Vanderbilt University Medical Center. Nashville. I’m here to visit a friend. She’s in Neurosurgery ICU.
Vandy is busy today. Cars everywhere. Traffic is insane. People in scrubs linger outside monstrous buildings, playing on phones. Doctors and medical staffers wander to and fro. People stand outside the towers, having emotional conversations on cellphones.
There are folks from all walks of life here. I see a young woman using a wheelchair, heading toward the hospital entrance. She is carrying a huge stack of comic books in her lap. Superman comics.
“That’s a lot of comic books,” I say.
“Yeah, they’re for my sister. She loves Superman.”
“Not many girls like Superman.”
“Who lied to you?” she says. “All girls like Superman.”
Together, we go into the main doors of the Cancer Research Building. It’s a revolving door. I hate revolving doors.
Centuries ago, I believe the inventor of the revolving door looked at an ordinary door and said, “What if I took a normal door and added severe anxiety to it?”
Soon, the young woman and I are walking through a long corridor toward the Critical Care Tower. The walls are earth tones. The air smells like disinfectant and plastic.
The woman in the wheelchair tells me that her sister has a very serious injury. I tell her I’m sorry. The young woman tells me she believes God is bigger than injuries.
We move past people aplenty. We see down-and-outers. We see people caught within the purgatory that is the Modern Medical Waiting Room. We wander past medical personnel, weatherworn physicians, and nurses who just look tired.
We see visitors hurriedly heading for the front door to light a cigarette. We pass a man in a clerical collar. We see families who look like they’ve been crying.
We make it to the elevators.
The young woman with the comic books says, “I’ve been basically living at this hospital for two weeks.”
I ask how the hospital staff has been treating her.
“This is the greatest hospital in the United States,” she says. “These employees would give you their right arm if you needed it. I freaking love this place.”
In the hallway, there is a young man lying on a mobile hospital bed. He is large. His bed is being pushed by a tiny nurse with blond hair who looks like she weighs a-buck-six.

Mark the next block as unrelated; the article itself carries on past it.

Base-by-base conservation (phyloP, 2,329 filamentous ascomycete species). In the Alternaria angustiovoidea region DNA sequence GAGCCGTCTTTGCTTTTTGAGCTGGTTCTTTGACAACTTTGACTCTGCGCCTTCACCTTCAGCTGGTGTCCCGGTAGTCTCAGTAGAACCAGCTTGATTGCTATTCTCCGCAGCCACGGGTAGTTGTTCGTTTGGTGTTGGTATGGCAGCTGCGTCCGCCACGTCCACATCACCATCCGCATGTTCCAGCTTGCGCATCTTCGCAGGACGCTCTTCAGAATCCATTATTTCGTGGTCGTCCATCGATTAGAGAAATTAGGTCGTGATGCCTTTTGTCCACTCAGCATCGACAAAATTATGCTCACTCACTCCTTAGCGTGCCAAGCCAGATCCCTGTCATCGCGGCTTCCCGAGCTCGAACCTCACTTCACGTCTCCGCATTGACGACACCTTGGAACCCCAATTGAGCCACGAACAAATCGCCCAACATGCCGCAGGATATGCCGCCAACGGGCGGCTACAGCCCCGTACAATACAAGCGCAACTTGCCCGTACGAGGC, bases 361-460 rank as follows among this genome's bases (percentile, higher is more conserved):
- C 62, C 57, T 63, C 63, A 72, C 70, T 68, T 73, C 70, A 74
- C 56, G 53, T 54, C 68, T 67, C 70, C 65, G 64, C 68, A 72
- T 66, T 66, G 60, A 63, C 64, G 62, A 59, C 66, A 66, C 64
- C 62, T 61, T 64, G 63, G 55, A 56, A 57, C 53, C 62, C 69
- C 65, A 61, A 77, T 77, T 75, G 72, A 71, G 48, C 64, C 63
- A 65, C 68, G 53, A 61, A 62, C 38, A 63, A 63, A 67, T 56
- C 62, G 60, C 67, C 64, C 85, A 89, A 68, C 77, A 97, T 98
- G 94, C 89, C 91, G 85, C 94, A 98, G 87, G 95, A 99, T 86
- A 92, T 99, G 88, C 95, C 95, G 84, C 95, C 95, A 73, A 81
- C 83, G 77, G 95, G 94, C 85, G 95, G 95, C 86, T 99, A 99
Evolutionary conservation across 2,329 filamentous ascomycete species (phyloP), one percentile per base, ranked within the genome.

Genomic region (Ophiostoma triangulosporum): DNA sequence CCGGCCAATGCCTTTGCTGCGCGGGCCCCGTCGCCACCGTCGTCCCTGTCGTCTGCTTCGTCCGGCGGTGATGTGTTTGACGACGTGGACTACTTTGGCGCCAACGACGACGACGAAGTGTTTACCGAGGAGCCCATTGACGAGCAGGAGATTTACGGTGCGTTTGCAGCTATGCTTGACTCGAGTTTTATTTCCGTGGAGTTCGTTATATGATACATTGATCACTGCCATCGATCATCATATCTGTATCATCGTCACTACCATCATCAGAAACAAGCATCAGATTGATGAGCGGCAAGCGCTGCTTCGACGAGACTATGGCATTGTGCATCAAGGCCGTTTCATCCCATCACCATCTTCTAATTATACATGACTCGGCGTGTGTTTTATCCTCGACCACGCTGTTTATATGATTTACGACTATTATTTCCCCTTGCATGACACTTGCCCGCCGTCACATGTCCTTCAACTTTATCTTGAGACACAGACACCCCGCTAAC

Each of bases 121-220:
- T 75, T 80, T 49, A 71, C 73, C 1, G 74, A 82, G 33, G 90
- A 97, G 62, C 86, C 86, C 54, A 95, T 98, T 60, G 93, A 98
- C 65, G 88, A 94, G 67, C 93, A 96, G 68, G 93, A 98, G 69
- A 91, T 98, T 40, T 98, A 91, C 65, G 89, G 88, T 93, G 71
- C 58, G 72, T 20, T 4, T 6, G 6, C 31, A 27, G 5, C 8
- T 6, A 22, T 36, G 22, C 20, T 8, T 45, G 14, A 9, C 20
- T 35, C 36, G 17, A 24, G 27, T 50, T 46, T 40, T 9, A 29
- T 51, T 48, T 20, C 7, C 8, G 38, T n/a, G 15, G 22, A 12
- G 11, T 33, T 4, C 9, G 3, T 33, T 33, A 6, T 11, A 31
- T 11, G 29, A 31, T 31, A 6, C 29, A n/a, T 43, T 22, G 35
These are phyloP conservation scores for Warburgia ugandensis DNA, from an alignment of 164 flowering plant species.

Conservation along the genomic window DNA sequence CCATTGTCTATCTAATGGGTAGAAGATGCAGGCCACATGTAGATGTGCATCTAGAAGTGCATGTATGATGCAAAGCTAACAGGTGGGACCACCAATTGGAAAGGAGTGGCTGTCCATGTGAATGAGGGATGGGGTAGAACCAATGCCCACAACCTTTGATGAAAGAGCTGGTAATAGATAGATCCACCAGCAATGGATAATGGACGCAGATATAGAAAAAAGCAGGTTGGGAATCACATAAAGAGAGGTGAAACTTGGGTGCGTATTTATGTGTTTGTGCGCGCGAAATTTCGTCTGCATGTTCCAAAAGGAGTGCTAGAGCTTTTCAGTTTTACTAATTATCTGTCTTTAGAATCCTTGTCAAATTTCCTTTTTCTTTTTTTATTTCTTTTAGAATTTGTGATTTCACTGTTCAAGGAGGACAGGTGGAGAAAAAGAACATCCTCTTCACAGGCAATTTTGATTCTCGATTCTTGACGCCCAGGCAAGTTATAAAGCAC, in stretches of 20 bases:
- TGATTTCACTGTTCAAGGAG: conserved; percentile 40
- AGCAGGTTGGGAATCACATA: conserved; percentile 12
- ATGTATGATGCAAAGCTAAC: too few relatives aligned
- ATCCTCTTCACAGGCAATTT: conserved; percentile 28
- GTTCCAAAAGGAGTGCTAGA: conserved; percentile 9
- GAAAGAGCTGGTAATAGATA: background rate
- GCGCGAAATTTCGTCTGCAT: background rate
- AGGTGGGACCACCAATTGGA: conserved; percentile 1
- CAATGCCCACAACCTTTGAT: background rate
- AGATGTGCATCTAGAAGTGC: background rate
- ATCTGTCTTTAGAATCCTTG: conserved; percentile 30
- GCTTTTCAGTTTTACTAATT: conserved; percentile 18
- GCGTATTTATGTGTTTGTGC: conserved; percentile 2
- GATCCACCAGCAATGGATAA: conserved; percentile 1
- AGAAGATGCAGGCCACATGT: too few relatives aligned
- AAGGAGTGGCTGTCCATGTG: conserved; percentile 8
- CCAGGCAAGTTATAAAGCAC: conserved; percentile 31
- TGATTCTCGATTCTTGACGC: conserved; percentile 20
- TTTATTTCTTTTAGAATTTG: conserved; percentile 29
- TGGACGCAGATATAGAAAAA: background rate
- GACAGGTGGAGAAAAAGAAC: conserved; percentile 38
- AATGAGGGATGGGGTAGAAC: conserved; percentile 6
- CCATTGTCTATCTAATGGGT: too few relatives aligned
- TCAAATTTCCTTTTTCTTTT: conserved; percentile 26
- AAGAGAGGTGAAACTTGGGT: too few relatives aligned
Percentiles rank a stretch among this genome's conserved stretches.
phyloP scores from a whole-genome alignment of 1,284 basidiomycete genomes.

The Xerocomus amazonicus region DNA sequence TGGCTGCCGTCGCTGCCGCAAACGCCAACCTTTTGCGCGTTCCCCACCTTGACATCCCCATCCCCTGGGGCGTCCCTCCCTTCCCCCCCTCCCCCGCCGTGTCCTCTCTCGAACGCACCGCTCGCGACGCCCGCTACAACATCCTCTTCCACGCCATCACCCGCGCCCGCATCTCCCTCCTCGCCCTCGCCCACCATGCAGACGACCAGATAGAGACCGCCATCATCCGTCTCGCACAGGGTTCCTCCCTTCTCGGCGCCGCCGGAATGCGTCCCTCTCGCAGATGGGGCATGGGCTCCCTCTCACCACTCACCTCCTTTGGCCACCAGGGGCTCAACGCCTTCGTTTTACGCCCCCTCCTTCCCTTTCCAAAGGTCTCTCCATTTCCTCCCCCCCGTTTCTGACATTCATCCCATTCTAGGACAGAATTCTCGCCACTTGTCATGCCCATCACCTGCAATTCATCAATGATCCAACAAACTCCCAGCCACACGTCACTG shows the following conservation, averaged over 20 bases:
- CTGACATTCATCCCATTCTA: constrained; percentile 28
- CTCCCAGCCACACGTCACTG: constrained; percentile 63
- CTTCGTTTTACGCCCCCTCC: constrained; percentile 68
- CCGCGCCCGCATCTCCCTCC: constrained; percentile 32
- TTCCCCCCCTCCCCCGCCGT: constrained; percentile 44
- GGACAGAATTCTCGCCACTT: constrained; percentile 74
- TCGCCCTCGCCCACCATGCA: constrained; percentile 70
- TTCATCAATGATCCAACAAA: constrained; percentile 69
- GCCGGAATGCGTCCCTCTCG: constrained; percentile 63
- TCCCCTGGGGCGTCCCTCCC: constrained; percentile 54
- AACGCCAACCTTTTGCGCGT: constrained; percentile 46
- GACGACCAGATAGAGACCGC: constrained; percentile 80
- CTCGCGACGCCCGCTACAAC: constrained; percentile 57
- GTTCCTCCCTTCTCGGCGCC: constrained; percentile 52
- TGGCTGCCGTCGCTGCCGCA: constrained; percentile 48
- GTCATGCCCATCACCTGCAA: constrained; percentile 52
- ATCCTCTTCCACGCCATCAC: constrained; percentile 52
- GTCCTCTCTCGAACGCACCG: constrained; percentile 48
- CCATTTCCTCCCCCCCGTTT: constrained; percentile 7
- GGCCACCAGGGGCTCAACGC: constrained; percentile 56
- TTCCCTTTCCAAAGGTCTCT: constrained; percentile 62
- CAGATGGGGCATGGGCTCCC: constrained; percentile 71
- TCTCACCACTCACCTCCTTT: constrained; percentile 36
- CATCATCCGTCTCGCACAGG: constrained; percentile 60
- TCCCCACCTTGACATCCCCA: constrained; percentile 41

The young nurse tells me that this is her first year nursing.
“Do you like it?” I ask her.
She nods enthusiastically. “I’ve never had a job that rewarded me like this.”
Another man gets on the elevator with us. He is wearing a lab coat, pushing a piece of sophisticated machinery that looks like it cost more than a small subtropical contient. I ask what the machine is all about.
“This is an ultrasound machine,” he says. “I use this to look at people’s arteries and veins.”
“It looks expensive.”
“A couple years’ salary.”
“What made you get into this field?”
He shrugs. “It’s a real rush to save someone’s life.”
The elevator stops.
I get off the elevator and realize I am on the wrong floor. I am hopelessly lost.
There is a woman at a visitor’s station. I tell her I’m lost. She just smiles, gets up from her desk, and helps me walk through the confusing passages of Vanderbilt.
And even though she has work to be doing, she leads me through the labyrinth.
On our way to the ICU, she passes several people who are in dire states. This woman is friendly and outgoing to them all.
We pass a young woman lying in a mobile hospital bed, parked in the hallway, playing on her phone.
The old woman says to her, “You need anything, baby?”
The girl’s face is covered in bandages. Only one eye is showing. “No, ma’am, I’m okay.”
We pass another man in a hosptial bed. He is sleeping. His breathing is labored. He is on oxygen. He is wheezing.
The older woman holds her hand out as though she is spreading fairy dust over the patient.
“God, help this man,” says the older woman, beneath her breath.
Finally I arrive where I need to be. I find my friend’s room number. We visit for a few minutes, and when I am back out on the sidewalk, I see my friend using the wheelchair. She is comic-book-less now. She is smoking a cigarette and staring into the sky.
“How’s your sister?” I ask.
The young woman is smiling. “They’re gonna let her come home tomorrow.”
“Thank God,” I say.
She smiles at me.
“And you can thank Vanderbilt, too,” she says.